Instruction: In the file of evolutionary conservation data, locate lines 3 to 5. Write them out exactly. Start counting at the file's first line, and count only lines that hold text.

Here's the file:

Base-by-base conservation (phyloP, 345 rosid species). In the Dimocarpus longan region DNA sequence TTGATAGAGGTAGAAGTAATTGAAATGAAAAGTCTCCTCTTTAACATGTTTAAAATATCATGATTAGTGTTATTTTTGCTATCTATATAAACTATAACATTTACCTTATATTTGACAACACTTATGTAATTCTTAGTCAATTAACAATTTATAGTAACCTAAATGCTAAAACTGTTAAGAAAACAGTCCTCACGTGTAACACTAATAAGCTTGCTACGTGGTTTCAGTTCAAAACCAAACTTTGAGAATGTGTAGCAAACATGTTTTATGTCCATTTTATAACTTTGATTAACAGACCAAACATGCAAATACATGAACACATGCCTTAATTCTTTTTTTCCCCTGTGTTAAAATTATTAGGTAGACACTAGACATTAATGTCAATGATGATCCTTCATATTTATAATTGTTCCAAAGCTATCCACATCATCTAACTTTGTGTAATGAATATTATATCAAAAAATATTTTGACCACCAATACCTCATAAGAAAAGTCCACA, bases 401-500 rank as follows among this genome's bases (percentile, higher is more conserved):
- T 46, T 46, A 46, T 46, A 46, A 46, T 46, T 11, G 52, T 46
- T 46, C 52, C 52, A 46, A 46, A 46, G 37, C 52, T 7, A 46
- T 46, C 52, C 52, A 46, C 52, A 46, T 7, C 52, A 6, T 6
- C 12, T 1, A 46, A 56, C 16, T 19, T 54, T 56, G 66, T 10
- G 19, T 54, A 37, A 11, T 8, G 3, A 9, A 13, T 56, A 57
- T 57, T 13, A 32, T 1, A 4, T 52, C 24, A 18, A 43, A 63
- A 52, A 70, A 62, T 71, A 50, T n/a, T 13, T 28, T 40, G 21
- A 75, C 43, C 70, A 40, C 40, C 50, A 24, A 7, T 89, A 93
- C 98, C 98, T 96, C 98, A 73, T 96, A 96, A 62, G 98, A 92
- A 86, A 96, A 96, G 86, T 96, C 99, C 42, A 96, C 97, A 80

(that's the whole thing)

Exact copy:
- T 46, C 52, C 52, A 46, A 46, A 46, G 37, C 52, T 7, A 46
- T 46, C 52, C 52, A 46, C 52, A 46, T 7, C 52, A 6, T 6
- C 12, T 1, A 46, A 56, C 16, T 19, T 54, T 56, G 66, T 10